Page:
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The Optimist's Creed 2013

We’re proud to play our part in keeping The Optimist’s Creed, in the public eye with posters, giclee prints and t-shirts.
This cheerful message, created more than 100 years ago, was first published in the New York Sun newspaper in 1904 as
'Twixt optimist and pessimist
The difference is droll;
The optimist the doughnut sees -
The pessimist the hole.
In 1929, a restaurant in Charleston, West Virginia, revitalized The Optimist's Creed's wording and message. The Optimist's Creed was displayed in the restaurant's window and written in more contemporary language for the patrons. The targeted audience was customers who drank coffee and ate "sinkers," another word for donuts.
"As you ramble through Life, Brother,
Whatever be your goal.
Keep your eye upon the doughnut,
And not upon the hole."

In 1931 this verse was adopted by Adolph Levitt, an immigrant from Russia who invented the first automatic donut making machine, for his Mayflower Donuts chain of shops. He had the adage printed on every donuts box, showing two men dressed as old-fashioned jesters, facing away from each other. One was smiling at a fat doughnut with a small hole and the other was frowning at a thin doughnut with a large hole.
Sally Levitt Steinberg, his granddaughter, recalls:”My grandfather found this motto, The Optimist's Creed, as it is called, inside a cheap picture frame he happened to buy in a dime store. He adopted it as his philosophy of life.”
This philosophical gem became so popular that both Franklin D Roosevelt and Herbert Hoover, campaigning in 1932 during The Depression, worked The Optimist’s Creed into their campaign speeches.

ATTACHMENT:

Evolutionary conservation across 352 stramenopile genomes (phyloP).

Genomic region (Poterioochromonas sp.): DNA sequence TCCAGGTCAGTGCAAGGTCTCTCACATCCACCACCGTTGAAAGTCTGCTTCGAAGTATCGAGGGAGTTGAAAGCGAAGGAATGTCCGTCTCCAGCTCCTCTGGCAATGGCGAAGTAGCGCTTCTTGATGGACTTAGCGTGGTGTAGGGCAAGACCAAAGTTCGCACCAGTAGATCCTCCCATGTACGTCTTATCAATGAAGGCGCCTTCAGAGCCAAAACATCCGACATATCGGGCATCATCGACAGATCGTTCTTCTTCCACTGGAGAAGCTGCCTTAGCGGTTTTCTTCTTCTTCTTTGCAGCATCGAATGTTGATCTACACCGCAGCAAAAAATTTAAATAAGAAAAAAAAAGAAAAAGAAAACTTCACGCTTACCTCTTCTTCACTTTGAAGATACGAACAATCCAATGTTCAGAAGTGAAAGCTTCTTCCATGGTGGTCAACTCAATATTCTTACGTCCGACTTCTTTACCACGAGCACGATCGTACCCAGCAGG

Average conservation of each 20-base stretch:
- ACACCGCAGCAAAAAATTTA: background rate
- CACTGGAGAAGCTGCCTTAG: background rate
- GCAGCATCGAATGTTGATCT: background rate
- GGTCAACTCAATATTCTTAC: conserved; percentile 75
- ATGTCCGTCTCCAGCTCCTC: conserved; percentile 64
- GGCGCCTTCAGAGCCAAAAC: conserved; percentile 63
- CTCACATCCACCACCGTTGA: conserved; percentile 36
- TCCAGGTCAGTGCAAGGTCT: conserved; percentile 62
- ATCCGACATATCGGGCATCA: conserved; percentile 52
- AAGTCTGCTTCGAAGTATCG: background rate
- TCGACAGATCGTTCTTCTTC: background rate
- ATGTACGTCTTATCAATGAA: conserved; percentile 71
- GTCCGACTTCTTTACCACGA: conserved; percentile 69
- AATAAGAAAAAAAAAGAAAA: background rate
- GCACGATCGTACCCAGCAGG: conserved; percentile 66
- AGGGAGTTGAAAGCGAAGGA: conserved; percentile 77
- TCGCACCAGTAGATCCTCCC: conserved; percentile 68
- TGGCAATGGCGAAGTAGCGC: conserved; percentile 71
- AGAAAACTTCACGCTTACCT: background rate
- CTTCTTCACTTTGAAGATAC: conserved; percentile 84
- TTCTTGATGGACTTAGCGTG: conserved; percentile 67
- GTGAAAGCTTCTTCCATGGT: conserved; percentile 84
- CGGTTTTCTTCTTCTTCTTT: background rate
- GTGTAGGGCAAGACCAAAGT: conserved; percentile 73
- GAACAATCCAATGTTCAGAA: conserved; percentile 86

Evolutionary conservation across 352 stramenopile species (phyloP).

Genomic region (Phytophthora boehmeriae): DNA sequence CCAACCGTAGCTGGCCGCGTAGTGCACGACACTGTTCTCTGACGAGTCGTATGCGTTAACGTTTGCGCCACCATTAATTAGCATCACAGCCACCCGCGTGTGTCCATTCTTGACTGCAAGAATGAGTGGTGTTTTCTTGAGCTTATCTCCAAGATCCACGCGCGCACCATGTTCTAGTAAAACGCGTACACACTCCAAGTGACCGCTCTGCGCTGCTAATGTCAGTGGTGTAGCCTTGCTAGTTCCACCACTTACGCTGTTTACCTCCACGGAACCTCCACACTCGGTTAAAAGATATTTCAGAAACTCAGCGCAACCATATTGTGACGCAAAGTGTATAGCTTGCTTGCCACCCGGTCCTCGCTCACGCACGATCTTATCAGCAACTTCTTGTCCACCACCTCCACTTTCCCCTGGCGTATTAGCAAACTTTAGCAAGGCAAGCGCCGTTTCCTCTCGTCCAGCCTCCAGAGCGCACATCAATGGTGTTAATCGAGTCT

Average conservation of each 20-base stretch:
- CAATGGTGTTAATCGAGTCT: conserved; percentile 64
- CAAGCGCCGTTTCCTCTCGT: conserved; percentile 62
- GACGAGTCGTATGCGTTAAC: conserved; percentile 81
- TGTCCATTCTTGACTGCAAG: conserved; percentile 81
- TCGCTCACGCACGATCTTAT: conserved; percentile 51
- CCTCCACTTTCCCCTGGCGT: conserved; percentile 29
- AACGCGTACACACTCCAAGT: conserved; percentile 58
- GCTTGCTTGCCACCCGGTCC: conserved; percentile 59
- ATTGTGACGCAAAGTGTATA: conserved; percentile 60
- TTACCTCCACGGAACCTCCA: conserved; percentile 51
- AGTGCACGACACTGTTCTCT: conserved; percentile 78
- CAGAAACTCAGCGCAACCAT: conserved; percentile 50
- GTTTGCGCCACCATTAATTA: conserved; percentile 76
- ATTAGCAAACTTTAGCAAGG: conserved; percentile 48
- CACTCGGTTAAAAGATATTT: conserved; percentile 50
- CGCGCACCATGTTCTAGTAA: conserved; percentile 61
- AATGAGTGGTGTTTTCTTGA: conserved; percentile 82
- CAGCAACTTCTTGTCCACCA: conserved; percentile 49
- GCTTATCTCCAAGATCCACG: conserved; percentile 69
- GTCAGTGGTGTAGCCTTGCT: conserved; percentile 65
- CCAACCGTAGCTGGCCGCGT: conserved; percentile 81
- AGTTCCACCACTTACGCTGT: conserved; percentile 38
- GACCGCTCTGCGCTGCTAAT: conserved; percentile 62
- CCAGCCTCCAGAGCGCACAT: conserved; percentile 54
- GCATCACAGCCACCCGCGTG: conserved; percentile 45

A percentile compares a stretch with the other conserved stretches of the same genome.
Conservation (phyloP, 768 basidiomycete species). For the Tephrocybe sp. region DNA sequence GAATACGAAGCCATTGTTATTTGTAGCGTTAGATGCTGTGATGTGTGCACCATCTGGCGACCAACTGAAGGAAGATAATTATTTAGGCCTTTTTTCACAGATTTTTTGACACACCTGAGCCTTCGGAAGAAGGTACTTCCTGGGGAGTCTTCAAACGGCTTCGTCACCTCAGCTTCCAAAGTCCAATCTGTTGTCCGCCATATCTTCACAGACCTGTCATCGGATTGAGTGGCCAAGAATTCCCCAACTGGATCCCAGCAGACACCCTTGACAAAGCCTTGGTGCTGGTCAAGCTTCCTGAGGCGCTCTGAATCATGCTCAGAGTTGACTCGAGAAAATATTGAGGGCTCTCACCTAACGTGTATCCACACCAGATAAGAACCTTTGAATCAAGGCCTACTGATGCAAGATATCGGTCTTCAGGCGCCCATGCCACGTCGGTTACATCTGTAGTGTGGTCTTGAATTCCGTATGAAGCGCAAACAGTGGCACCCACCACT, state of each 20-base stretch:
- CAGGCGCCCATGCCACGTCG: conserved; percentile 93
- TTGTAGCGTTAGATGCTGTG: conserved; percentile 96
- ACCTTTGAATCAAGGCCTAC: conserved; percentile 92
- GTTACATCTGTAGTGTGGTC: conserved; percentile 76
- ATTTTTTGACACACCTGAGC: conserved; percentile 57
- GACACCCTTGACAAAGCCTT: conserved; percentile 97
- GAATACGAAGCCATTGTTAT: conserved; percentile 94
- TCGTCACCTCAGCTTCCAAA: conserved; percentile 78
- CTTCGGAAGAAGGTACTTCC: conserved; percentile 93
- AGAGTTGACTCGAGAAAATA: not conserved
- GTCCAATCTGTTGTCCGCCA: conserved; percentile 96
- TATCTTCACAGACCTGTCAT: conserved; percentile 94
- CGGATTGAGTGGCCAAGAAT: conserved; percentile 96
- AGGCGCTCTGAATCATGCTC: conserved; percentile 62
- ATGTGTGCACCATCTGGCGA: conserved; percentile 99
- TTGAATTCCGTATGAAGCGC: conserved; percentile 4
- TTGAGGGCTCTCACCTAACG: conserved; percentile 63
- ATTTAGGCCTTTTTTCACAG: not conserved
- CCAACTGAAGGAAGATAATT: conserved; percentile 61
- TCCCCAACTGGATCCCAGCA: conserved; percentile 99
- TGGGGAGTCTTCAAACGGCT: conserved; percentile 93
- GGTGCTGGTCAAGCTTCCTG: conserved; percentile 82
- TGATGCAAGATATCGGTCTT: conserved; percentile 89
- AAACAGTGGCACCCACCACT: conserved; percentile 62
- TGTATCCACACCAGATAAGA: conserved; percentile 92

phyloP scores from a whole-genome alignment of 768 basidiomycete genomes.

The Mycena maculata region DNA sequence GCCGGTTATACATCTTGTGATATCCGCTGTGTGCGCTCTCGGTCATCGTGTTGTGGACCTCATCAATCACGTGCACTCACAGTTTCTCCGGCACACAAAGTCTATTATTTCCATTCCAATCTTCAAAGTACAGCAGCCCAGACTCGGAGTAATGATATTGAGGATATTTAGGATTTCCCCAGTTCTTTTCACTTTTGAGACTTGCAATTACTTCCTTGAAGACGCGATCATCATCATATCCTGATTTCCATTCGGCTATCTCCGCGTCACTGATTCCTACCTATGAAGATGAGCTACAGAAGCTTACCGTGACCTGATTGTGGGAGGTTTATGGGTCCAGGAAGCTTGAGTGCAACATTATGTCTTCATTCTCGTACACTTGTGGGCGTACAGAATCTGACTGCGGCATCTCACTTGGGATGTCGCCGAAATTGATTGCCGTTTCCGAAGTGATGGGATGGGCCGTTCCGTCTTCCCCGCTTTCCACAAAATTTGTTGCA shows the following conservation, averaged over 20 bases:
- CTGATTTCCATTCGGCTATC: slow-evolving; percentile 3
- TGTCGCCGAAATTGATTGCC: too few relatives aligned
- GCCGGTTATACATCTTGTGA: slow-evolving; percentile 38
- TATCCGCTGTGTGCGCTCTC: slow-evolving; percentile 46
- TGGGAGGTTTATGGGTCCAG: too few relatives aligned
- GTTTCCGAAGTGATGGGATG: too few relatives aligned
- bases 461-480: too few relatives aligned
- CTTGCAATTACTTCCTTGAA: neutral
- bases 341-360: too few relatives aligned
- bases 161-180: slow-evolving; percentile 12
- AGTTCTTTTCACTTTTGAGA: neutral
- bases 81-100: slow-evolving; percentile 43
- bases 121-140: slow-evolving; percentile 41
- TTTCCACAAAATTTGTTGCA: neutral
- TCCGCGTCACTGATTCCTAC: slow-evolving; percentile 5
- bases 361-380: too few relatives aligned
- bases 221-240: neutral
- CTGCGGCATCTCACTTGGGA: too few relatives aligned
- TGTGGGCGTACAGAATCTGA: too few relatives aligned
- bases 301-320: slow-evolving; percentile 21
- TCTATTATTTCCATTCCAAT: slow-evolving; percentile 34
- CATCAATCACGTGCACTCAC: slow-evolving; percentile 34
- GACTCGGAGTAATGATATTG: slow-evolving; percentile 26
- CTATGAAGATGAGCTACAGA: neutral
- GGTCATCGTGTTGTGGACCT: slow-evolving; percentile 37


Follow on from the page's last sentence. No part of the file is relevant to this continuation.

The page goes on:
The Mayflower Donuts chain closed in the 1970s but the verse lives on.
Here at Cool Culinaria we think the advice and spirit of The Optimist’s Creed is universal and we’re offering the verse in its 1931 form and we have also given it a contemporary twist. You’ll see that our updated poster bears a passing resemblance to another highly recognized and admired poster from the UK.
The Optimist's Creed Short Verse


  • Vilma

    The Optimist’s creed.
    When I was a young girl this was saying displayed in my dentist’s office .
    I thought this was very appropriate,

  • Terre'

    The “optimists creed” was a 24″ × 24″ silk screen poster by Terry Stafford about 1925
    or 1927. A eight screen copy of which I have had since 1966.
    I have not found another reference earlier anywhere. Terry Stafford states his phone number on this print as HEmlock 5246. I believe that is a Los Angeles
    Exchange. Mr. Stafford is no doubt the artist who created the work used by the
    Doughnut Corporation of America.

  • Carolyn Cannon

    i lived and worked in Washington, DC. When my parents came to town we would go to the Mayflower coffee shop on K Street. They sold coffee mugs with the Optimist’s Creed written on it. My father bought two mugs, loved the rhyme, and lived the creed EVERY DAY OF HIS LIFE. He was the kindest person I have ever known.

  • Juline

    When I was a teenager in the 1950’s I had a part time job at a department store in downtown Cleveland. Before work I used to stop at a donut shop on Euclid Avenue and the Optomists Creed sign was hung above the counter. I never forgot it and it’s message has served me well in my life.

  • Lmorrow

    I believe it was sometime in the late 1960’s – early 1970’s that Dunkin Donuts did a campaign with this creed on the side of a stemmed ceramic coffee mug. My dad loved it and used it all the time. It’s embedded in my brain!

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